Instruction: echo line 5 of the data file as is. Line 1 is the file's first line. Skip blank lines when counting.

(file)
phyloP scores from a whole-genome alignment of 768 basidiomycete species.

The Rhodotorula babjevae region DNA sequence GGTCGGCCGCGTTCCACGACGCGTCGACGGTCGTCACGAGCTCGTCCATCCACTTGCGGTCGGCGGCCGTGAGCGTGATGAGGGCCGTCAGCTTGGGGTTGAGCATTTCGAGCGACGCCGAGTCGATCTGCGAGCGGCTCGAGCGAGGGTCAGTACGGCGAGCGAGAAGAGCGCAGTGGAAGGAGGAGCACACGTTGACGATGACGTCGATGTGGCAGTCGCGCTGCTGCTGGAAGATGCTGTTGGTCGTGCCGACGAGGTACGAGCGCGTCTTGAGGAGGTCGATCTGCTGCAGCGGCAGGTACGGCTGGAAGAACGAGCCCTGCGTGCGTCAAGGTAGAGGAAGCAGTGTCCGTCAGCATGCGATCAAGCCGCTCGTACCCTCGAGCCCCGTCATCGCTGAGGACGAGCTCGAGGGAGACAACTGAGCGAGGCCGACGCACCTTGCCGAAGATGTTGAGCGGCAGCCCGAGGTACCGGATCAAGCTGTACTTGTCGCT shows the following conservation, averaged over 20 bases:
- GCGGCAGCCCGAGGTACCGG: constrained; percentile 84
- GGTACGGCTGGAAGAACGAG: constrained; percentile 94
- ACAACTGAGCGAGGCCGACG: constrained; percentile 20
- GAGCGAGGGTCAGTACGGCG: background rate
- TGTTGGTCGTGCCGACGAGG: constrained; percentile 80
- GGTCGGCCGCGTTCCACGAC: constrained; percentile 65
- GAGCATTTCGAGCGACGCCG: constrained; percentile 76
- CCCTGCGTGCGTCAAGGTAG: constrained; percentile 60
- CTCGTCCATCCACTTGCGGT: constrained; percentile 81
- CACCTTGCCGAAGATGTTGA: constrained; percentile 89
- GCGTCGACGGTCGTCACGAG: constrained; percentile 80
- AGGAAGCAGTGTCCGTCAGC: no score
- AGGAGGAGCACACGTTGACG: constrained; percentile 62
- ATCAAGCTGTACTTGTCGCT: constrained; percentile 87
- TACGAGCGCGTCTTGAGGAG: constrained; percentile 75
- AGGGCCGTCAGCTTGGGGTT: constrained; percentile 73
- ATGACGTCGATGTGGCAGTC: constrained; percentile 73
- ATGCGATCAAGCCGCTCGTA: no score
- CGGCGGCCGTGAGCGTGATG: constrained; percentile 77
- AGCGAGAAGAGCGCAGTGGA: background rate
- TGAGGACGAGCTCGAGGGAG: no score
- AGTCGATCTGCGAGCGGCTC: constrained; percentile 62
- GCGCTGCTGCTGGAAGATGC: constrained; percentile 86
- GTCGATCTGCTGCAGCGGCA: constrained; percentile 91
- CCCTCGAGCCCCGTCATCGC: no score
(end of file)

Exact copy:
- ACAACTGAGCGAGGCCGACG: constrained; percentile 20